One of the most popular books in the 1970s was called Everything You Always Wanted to Know about Sex, But Were Afraid to Ask. When I was in high school, we used to pass it around in class, without its identifying book jacket, and read it surreptitiously. Now, in 2016, bookshelves are groaning under the weight of books about sex. What contemporary readers are more likely to crave are personal books about sweeping life changes, such as those that occur when people of a certain age suddenly become single. Barbara Ballinger and Margaret Crane wrote such a book and called it Suddenly Single After 50: The Girlfriends’ Guide to Navigating Loss, Restoring Hope, and Rebuilding Your Life. It could have been called Everything You Always Wanted to Know about Your Newly Single Life After 50, But Were Afraid to Ask.
Ballinger and Crane are longtime friends who have written previous books together. Both had been married with children. Ballinger became suddenly single in her 50s when her husband of 29 years gave her “the passion is gone” speech; they divorced. Crane became suddenly single at 64, when after 42 years of marriage, her husband died of cancer.
The two friends tell all. They start with their backstories, then take readers through those early wrenchingly painful months of grief and loss following the end of their marriages. They don’t dwell on the agony, though; the book is not a tear-jerker. They soon move past the chapter on what they miss most about their married lives to the steps involved in rebuilding their lives, such as dealing with new financial challenges, selling their homes and moving into unfamiliar places, navigating social life as solos instead of couples, entertaining, dating, and even making decisions about their final resting places.
Because Suddenly Single is the story of just two people, it is circumscribed in many significant ways. Both women married young, at 22, at a time when early marriage was the norm. One of them went straight from living with her parents to living with her husband — something quite unusual today. Both were accustomed to a reasonably comfortable life, financially.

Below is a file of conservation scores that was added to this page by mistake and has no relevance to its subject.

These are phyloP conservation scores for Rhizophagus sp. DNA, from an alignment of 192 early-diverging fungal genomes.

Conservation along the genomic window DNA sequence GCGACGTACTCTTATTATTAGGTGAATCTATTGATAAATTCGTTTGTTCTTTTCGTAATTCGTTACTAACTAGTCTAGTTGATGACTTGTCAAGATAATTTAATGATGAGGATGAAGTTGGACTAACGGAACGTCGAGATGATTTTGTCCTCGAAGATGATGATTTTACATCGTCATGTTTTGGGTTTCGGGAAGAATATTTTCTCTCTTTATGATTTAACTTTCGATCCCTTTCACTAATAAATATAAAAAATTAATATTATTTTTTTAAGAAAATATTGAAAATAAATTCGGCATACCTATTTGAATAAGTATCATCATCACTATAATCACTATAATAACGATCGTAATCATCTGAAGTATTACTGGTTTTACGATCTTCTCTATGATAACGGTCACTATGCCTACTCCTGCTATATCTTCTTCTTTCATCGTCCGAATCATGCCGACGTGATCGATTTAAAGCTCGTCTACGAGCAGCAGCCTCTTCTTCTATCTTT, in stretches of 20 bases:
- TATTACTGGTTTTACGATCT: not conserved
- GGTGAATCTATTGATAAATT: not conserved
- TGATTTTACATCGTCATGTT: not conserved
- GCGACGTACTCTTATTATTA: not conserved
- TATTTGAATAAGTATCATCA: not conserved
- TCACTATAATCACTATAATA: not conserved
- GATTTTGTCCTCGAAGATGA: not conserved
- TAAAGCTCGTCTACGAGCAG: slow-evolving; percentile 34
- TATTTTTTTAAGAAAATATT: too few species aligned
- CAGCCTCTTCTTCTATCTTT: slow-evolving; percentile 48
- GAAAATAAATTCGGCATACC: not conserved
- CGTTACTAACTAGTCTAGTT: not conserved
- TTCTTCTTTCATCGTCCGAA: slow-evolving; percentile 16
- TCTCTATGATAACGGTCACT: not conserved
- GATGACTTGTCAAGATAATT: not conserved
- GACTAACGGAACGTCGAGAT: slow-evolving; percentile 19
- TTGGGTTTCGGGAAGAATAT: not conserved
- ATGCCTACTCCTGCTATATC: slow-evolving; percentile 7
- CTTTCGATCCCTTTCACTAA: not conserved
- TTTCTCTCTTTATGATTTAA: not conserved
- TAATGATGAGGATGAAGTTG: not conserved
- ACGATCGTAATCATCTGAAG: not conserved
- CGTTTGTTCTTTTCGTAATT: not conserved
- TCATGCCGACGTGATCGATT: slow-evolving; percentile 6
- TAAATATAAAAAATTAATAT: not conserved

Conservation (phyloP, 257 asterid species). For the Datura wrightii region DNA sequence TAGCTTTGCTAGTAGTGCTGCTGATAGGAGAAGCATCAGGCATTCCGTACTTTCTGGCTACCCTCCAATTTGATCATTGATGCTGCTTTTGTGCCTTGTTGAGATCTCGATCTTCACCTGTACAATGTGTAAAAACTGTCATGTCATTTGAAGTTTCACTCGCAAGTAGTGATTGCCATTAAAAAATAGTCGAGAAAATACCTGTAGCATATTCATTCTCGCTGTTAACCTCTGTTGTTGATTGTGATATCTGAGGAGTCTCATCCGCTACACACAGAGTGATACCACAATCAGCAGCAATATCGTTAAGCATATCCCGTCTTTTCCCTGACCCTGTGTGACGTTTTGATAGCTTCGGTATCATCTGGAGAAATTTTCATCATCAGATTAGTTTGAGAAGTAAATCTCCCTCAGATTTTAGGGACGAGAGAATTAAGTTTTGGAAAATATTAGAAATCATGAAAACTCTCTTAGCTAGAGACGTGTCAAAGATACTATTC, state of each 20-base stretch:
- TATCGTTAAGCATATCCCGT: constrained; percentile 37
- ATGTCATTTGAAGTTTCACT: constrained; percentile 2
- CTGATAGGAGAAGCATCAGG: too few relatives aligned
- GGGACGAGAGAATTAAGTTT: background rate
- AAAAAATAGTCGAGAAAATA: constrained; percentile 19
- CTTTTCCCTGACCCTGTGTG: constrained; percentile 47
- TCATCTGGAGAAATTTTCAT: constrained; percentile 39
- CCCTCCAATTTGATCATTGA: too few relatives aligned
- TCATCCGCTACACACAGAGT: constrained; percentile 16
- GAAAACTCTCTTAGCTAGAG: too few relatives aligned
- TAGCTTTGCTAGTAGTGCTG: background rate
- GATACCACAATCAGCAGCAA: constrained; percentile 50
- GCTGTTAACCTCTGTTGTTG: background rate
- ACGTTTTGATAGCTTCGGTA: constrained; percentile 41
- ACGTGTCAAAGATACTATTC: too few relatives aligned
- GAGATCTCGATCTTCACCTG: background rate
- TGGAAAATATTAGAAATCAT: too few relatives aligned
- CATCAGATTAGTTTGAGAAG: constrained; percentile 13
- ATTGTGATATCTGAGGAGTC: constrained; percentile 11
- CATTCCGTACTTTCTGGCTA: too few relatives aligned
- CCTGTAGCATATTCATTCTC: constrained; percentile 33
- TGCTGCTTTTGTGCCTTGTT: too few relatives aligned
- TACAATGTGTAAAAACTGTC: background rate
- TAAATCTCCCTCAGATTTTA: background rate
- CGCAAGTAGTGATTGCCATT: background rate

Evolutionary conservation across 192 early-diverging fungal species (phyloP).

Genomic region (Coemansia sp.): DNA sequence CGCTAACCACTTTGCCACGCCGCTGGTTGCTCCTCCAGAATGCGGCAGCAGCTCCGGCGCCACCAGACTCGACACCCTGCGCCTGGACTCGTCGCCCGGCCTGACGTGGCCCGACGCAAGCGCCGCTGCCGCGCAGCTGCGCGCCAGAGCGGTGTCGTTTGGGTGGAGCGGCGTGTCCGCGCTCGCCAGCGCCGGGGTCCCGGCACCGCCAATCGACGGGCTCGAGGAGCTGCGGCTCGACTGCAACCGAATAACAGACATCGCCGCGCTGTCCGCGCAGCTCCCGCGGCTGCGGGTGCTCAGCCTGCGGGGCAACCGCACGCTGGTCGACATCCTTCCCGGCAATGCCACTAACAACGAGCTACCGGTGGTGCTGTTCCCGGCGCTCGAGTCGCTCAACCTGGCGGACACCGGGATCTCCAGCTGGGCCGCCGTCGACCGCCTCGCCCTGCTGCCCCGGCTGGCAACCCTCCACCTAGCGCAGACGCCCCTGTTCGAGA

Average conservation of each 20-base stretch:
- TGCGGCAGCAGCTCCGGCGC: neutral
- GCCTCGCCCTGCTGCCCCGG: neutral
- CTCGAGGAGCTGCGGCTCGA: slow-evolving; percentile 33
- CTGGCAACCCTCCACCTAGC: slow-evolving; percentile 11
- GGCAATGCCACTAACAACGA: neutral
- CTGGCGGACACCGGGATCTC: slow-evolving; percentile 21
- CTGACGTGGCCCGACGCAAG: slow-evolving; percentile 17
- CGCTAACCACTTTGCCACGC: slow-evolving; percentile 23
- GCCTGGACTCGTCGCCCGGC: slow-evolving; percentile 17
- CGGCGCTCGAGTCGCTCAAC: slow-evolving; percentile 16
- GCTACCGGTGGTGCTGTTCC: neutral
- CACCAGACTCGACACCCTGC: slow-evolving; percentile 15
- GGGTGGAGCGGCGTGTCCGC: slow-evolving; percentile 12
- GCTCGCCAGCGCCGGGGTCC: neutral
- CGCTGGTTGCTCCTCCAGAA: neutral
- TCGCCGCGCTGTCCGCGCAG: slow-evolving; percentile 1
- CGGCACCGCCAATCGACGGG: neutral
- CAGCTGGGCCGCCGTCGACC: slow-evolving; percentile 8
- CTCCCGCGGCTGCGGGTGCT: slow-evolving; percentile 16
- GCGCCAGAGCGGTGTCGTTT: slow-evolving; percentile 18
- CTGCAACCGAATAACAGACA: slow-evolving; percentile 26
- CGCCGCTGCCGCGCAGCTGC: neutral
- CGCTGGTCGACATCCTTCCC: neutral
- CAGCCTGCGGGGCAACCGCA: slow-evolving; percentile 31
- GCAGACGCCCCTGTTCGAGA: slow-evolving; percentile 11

More compelling than any of the idiosyncrasies in the two women’s stories were the universalities. Every human deals with pain and loss and disappointment. Every human tries to build or rebuild a life, even if it is not the one they anticipated. Everyone experiences struggles and joys. In some fundamental ways, the stories in Suddenly Single should have been irrelevant to my life; I will never experience divorce or widowhood because I have joyfully embraced lifelong singlehood. Yet I found Suddenly Single riveting. It is funny, wise, and practical, and it is written with a lot of heart.
Suddenly Single is first of all a memoir. But it is also a self-help book. To me, it was also an anthropological read: Oh, so that’s what it’s like to be suddenly single after 50, instead of living single all your life. It was also, in places, a horror story: Ballinger ended up going on 350 dates! (She, though, wasn’t horrified; she just kept them all straight with an Excel spreadsheet.)
The self-help parts were both quirky and satisfying. They mostly took the form of lists of hard-earned wisdom scattered throughout the book. These weren’t boring, predictable listicles, but personal and thoughtful observations. For example, Margaret Crane (whose husband Nolan died after a five-year illness) offered these lists:
- What I wish people had said when Nolan was ill
- What I wish people hadn’t asked when Nolan was ill
- What I wish people hadn’t asked or said when he died
- What I wish people would have said afterwards (and some did)
- What people did that most pleased and consoled me
Barbara Ballinger’s lists included “secrets of buying a house on your own” and “how to cook with a guy, eat together, and not spoil the brisket or the relationship.”